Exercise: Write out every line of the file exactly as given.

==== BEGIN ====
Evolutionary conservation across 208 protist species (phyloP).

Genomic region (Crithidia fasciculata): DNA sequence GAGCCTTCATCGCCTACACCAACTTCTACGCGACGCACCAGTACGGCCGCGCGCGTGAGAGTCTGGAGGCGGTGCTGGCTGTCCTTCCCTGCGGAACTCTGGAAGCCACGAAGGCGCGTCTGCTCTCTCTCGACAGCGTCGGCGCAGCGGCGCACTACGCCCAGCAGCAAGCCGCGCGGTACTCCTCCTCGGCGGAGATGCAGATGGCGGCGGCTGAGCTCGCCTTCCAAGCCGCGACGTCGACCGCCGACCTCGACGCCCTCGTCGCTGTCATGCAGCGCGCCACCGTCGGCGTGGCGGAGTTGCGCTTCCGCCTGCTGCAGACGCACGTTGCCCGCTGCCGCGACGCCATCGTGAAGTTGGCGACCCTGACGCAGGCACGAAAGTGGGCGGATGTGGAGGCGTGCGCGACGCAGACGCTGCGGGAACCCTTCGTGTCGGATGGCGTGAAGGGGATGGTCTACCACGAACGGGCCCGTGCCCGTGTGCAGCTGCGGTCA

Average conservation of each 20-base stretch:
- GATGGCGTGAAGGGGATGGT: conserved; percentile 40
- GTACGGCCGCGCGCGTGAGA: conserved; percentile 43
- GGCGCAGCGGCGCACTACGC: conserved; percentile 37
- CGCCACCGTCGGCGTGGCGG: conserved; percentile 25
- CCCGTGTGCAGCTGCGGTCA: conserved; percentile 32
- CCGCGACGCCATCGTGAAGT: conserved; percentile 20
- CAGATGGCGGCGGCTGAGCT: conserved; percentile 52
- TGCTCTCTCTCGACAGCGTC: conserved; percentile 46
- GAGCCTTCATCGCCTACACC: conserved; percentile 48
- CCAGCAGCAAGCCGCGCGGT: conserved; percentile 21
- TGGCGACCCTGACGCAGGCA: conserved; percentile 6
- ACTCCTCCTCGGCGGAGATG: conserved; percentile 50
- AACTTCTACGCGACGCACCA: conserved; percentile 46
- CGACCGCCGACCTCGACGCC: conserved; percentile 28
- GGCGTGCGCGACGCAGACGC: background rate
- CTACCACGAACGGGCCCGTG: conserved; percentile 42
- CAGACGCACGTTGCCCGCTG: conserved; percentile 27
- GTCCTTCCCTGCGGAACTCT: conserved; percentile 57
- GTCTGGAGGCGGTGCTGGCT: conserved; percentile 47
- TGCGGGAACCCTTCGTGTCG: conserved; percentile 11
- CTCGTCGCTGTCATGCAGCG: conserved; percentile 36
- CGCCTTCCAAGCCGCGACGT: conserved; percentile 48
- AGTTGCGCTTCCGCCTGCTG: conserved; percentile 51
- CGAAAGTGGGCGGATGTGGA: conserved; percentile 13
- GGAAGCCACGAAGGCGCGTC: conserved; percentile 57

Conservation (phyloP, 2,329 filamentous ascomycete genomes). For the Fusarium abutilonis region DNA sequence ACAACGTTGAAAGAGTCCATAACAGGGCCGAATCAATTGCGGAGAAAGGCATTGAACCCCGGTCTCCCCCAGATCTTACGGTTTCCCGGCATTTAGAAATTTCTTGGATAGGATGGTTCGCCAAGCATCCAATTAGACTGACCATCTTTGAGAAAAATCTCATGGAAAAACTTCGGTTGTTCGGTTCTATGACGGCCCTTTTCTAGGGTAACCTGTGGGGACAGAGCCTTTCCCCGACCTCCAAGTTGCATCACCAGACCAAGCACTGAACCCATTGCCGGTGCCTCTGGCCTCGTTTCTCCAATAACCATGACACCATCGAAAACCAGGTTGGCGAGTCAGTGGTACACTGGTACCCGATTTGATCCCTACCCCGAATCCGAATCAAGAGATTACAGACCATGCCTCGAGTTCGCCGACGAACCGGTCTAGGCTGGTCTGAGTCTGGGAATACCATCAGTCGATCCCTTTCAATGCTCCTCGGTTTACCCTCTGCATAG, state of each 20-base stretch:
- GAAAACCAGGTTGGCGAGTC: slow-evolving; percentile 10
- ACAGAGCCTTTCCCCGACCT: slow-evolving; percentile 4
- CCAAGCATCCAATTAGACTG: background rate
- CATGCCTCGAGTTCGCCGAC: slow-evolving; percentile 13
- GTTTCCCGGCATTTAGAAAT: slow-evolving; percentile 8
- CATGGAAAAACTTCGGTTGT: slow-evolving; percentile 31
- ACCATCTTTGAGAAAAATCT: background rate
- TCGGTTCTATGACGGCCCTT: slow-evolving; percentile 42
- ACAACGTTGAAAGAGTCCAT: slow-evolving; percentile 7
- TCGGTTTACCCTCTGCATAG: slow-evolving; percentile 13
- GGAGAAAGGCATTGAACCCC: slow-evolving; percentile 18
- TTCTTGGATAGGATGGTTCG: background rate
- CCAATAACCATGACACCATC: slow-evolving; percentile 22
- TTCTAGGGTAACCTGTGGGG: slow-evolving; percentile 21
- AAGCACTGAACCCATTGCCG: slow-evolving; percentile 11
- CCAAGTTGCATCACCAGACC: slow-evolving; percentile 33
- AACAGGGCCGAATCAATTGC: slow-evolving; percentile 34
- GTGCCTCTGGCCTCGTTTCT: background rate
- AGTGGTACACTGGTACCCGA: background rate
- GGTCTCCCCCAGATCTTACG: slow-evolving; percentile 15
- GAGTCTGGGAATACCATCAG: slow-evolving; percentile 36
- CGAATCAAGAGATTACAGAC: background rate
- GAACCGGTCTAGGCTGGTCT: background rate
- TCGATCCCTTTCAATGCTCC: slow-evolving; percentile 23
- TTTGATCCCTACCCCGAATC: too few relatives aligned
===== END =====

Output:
Evolutionary conservation across 208 protist species (phyloP).

Genomic region (Crithidia fasciculata): DNA sequence GAGCCTTCATCGCCTACACCAACTTCTACGCGACGCACCAGTACGGCCGCGCGCGTGAGAGTCTGGAGGCGGTGCTGGCTGTCCTTCCCTGCGGAACTCTGGAAGCCACGAAGGCGCGTCTGCTCTCTCTCGACAGCGTCGGCGCAGCGGCGCACTACGCCCAGCAGCAAGCCGCGCGGTACTCCTCCTCGGCGGAGATGCAGATGGCGGCGGCTGAGCTCGCCTTCCAAGCCGCGACGTCGACCGCCGACCTCGACGCCCTCGTCGCTGTCATGCAGCGCGCCACCGTCGGCGTGGCGGAGTTGCGCTTCCGCCTGCTGCAGACGCACGTTGCCCGCTGCCGCGACGCCATCGTGAAGTTGGCGACCCTGACGCAGGCACGAAAGTGGGCGGATGTGGAGGCGTGCGCGACGCAGACGCTGCGGGAACCCTTCGTGTCGGATGGCGTGAAGGGGATGGTCTACCACGAACGGGCCCGTGCCCGTGTGCAGCTGCGGTCA

Average conservation of each 20-base stretch:
- GATGGCGTGAAGGGGATGGT: conserved; percentile 40
- GTACGGCCGCGCGCGTGAGA: conserved; percentile 43
- GGCGCAGCGGCGCACTACGC: conserved; percentile 37
- CGCCACCGTCGGCGTGGCGG: conserved; percentile 25
- CCCGTGTGCAGCTGCGGTCA: conserved; percentile 32
- CCGCGACGCCATCGTGAAGT: conserved; percentile 20
- CAGATGGCGGCGGCTGAGCT: conserved; percentile 52
- TGCTCTCTCTCGACAGCGTC: conserved; percentile 46
- GAGCCTTCATCGCCTACACC: conserved; percentile 48
- CCAGCAGCAAGCCGCGCGGT: conserved; percentile 21
- TGGCGACCCTGACGCAGGCA: conserved; percentile 6
- ACTCCTCCTCGGCGGAGATG: conserved; percentile 50
- AACTTCTACGCGACGCACCA: conserved; percentile 46
- CGACCGCCGACCTCGACGCC: conserved; percentile 28
- GGCGTGCGCGACGCAGACGC: background rate
- CTACCACGAACGGGCCCGTG: conserved; percentile 42
- CAGACGCACGTTGCCCGCTG: conserved; percentile 27
- GTCCTTCCCTGCGGAACTCT: conserved; percentile 57
- GTCTGGAGGCGGTGCTGGCT: conserved; percentile 47
- TGCGGGAACCCTTCGTGTCG: conserved; percentile 11
- CTCGTCGCTGTCATGCAGCG: conserved; percentile 36
- CGCCTTCCAAGCCGCGACGT: conserved; percentile 48
- AGTTGCGCTTCCGCCTGCTG: conserved; percentile 51
- CGAAAGTGGGCGGATGTGGA: conserved; percentile 13
- GGAAGCCACGAAGGCGCGTC: conserved; percentile 57

Conservation (phyloP, 2,329 filamentous ascomycete genomes). For the Fusarium abutilonis region DNA sequence ACAACGTTGAAAGAGTCCATAACAGGGCCGAATCAATTGCGGAGAAAGGCATTGAACCCCGGTCTCCCCCAGATCTTACGGTTTCCCGGCATTTAGAAATTTCTTGGATAGGATGGTTCGCCAAGCATCCAATTAGACTGACCATCTTTGAGAAAAATCTCATGGAAAAACTTCGGTTGTTCGGTTCTATGACGGCCCTTTTCTAGGGTAACCTGTGGGGACAGAGCCTTTCCCCGACCTCCAAGTTGCATCACCAGACCAAGCACTGAACCCATTGCCGGTGCCTCTGGCCTCGTTTCTCCAATAACCATGACACCATCGAAAACCAGGTTGGCGAGTCAGTGGTACACTGGTACCCGATTTGATCCCTACCCCGAATCCGAATCAAGAGATTACAGACCATGCCTCGAGTTCGCCGACGAACCGGTCTAGGCTGGTCTGAGTCTGGGAATACCATCAGTCGATCCCTTTCAATGCTCCTCGGTTTACCCTCTGCATAG, state of each 20-base stretch:
- GAAAACCAGGTTGGCGAGTC: slow-evolving; percentile 10
- ACAGAGCCTTTCCCCGACCT: slow-evolving; percentile 4
- CCAAGCATCCAATTAGACTG: background rate
- CATGCCTCGAGTTCGCCGAC: slow-evolving; percentile 13
- GTTTCCCGGCATTTAGAAAT: slow-evolving; percentile 8
- CATGGAAAAACTTCGGTTGT: slow-evolving; percentile 31
- ACCATCTTTGAGAAAAATCT: background rate
- TCGGTTCTATGACGGCCCTT: slow-evolving; percentile 42
- ACAACGTTGAAAGAGTCCAT: slow-evolving; percentile 7
- TCGGTTTACCCTCTGCATAG: slow-evolving; percentile 13
- GGAGAAAGGCATTGAACCCC: slow-evolving; percentile 18
- TTCTTGGATAGGATGGTTCG: background rate
- CCAATAACCATGACACCATC: slow-evolving; percentile 22
- TTCTAGGGTAACCTGTGGGG: slow-evolving; percentile 21
- AAGCACTGAACCCATTGCCG: slow-evolving; percentile 11
- CCAAGTTGCATCACCAGACC: slow-evolving; percentile 33
- AACAGGGCCGAATCAATTGC: slow-evolving; percentile 34
- GTGCCTCTGGCCTCGTTTCT: background rate
- AGTGGTACACTGGTACCCGA: background rate
- GGTCTCCCCCAGATCTTACG: slow-evolving; percentile 15
- GAGTCTGGGAATACCATCAG: slow-evolving; percentile 36
- CGAATCAAGAGATTACAGAC: background rate
- GAACCGGTCTAGGCTGGTCT: background rate
- TCGATCCCTTTCAATGCTCC: slow-evolving; percentile 23
- TTTGATCCCTACCCCGAATC: too few relatives aligned